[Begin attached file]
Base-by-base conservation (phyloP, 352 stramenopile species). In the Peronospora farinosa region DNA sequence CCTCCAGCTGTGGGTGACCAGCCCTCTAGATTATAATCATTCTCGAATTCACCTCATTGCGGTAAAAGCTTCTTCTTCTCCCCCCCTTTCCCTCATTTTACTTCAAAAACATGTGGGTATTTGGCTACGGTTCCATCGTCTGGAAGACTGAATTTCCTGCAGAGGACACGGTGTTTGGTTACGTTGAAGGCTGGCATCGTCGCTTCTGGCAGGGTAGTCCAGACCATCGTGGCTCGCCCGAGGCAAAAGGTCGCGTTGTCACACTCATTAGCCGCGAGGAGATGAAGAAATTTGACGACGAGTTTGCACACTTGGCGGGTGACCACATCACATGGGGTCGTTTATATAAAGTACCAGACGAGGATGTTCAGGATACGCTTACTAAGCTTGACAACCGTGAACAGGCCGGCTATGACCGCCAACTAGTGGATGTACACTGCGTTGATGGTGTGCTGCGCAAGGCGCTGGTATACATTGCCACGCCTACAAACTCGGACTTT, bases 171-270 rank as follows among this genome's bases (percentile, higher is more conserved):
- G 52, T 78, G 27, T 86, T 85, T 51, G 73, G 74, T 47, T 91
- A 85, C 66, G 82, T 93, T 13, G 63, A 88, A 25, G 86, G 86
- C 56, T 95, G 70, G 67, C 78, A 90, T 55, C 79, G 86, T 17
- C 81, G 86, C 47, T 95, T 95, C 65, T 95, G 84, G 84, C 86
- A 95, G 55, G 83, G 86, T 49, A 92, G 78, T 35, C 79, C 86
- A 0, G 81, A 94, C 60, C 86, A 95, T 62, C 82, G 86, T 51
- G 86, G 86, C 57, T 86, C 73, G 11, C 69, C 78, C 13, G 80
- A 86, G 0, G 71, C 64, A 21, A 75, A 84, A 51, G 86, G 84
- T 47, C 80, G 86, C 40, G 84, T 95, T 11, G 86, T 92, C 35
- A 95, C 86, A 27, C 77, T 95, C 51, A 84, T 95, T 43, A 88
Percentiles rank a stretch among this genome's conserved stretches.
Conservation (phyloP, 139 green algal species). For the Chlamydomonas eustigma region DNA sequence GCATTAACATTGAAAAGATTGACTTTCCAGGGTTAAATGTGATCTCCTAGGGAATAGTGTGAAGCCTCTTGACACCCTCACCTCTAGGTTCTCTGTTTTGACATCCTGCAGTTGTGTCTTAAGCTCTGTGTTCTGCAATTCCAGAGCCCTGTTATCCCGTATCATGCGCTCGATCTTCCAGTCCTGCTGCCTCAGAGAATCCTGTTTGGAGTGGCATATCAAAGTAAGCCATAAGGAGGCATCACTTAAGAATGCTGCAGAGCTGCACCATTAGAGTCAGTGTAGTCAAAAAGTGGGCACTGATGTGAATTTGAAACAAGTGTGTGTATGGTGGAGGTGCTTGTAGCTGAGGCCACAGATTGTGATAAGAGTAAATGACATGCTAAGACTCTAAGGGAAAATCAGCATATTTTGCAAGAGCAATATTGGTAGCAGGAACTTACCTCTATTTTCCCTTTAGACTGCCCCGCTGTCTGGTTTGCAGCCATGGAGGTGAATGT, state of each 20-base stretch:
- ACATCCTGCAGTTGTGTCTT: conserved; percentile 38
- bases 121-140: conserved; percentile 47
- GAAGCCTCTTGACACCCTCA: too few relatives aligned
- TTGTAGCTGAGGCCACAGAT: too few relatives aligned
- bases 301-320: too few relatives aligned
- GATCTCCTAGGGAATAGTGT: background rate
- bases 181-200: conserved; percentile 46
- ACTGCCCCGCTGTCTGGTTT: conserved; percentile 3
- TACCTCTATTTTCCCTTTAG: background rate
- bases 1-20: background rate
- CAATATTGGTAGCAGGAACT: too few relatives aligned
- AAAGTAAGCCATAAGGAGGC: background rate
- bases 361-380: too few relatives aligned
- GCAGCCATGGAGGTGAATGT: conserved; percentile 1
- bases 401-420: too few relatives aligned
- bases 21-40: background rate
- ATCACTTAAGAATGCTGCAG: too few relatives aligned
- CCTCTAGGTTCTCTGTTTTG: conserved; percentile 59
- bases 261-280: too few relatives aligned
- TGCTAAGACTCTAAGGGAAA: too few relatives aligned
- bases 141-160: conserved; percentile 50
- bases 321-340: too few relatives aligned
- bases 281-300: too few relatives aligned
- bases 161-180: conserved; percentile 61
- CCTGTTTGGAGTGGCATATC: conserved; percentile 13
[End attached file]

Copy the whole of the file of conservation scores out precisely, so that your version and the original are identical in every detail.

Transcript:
Base-by-base conservation (phyloP, 352 stramenopile species). In the Peronospora farinosa region DNA sequence CCTCCAGCTGTGGGTGACCAGCCCTCTAGATTATAATCATTCTCGAATTCACCTCATTGCGGTAAAAGCTTCTTCTTCTCCCCCCCTTTCCCTCATTTTACTTCAAAAACATGTGGGTATTTGGCTACGGTTCCATCGTCTGGAAGACTGAATTTCCTGCAGAGGACACGGTGTTTGGTTACGTTGAAGGCTGGCATCGTCGCTTCTGGCAGGGTAGTCCAGACCATCGTGGCTCGCCCGAGGCAAAAGGTCGCGTTGTCACACTCATTAGCCGCGAGGAGATGAAGAAATTTGACGACGAGTTTGCACACTTGGCGGGTGACCACATCACATGGGGTCGTTTATATAAAGTACCAGACGAGGATGTTCAGGATACGCTTACTAAGCTTGACAACCGTGAACAGGCCGGCTATGACCGCCAACTAGTGGATGTACACTGCGTTGATGGTGTGCTGCGCAAGGCGCTGGTATACATTGCCACGCCTACAAACTCGGACTTT, bases 171-270 rank as follows among this genome's bases (percentile, higher is more conserved):
- G 52, T 78, G 27, T 86, T 85, T 51, G 73, G 74, T 47, T 91
- A 85, C 66, G 82, T 93, T 13, G 63, A 88, A 25, G 86, G 86
- C 56, T 95, G 70, G 67, C 78, A 90, T 55, C 79, G 86, T 17
- C 81, G 86, C 47, T 95, T 95, C 65, T 95, G 84, G 84, C 86
- A 95, G 55, G 83, G 86, T 49, A 92, G 78, T 35, C 79, C 86
- A 0, G 81, A 94, C 60, C 86, A 95, T 62, C 82, G 86, T 51
- G 86, G 86, C 57, T 86, C 73, G 11, C 69, C 78, C 13, G 80
- A 86, G 0, G 71, C 64, A 21, A 75, A 84, A 51, G 86, G 84
- T 47, C 80, G 86, C 40, G 84, T 95, T 11, G 86, T 92, C 35
- A 95, C 86, A 27, C 77, T 95, C 51, A 84, T 95, T 43, A 88
Percentiles rank a stretch among this genome's conserved stretches.
Conservation (phyloP, 139 green algal species). For the Chlamydomonas eustigma region DNA sequence GCATTAACATTGAAAAGATTGACTTTCCAGGGTTAAATGTGATCTCCTAGGGAATAGTGTGAAGCCTCTTGACACCCTCACCTCTAGGTTCTCTGTTTTGACATCCTGCAGTTGTGTCTTAAGCTCTGTGTTCTGCAATTCCAGAGCCCTGTTATCCCGTATCATGCGCTCGATCTTCCAGTCCTGCTGCCTCAGAGAATCCTGTTTGGAGTGGCATATCAAAGTAAGCCATAAGGAGGCATCACTTAAGAATGCTGCAGAGCTGCACCATTAGAGTCAGTGTAGTCAAAAAGTGGGCACTGATGTGAATTTGAAACAAGTGTGTGTATGGTGGAGGTGCTTGTAGCTGAGGCCACAGATTGTGATAAGAGTAAATGACATGCTAAGACTCTAAGGGAAAATCAGCATATTTTGCAAGAGCAATATTGGTAGCAGGAACTTACCTCTATTTTCCCTTTAGACTGCCCCGCTGTCTGGTTTGCAGCCATGGAGGTGAATGT, state of each 20-base stretch:
- ACATCCTGCAGTTGTGTCTT: conserved; percentile 38
- bases 121-140: conserved; percentile 47
- GAAGCCTCTTGACACCCTCA: too few relatives aligned
- TTGTAGCTGAGGCCACAGAT: too few relatives aligned
- bases 301-320: too few relatives aligned
- GATCTCCTAGGGAATAGTGT: background rate
- bases 181-200: conserved; percentile 46
- ACTGCCCCGCTGTCTGGTTT: conserved; percentile 3
- TACCTCTATTTTCCCTTTAG: background rate
- bases 1-20: background rate
- CAATATTGGTAGCAGGAACT: too few relatives aligned
- AAAGTAAGCCATAAGGAGGC: background rate
- bases 361-380: too few relatives aligned
- GCAGCCATGGAGGTGAATGT: conserved; percentile 1
- bases 401-420: too few relatives aligned
- bases 21-40: background rate
- ATCACTTAAGAATGCTGCAG: too few relatives aligned
- CCTCTAGGTTCTCTGTTTTG: conserved; percentile 59
- bases 261-280: too few relatives aligned
- TGCTAAGACTCTAAGGGAAA: too few relatives aligned
- bases 141-160: conserved; percentile 50
- bases 321-340: too few relatives aligned
- bases 281-300: too few relatives aligned
- bases 161-180: conserved; percentile 61
- CCTGTTTGGAGTGGCATATC: conserved; percentile 13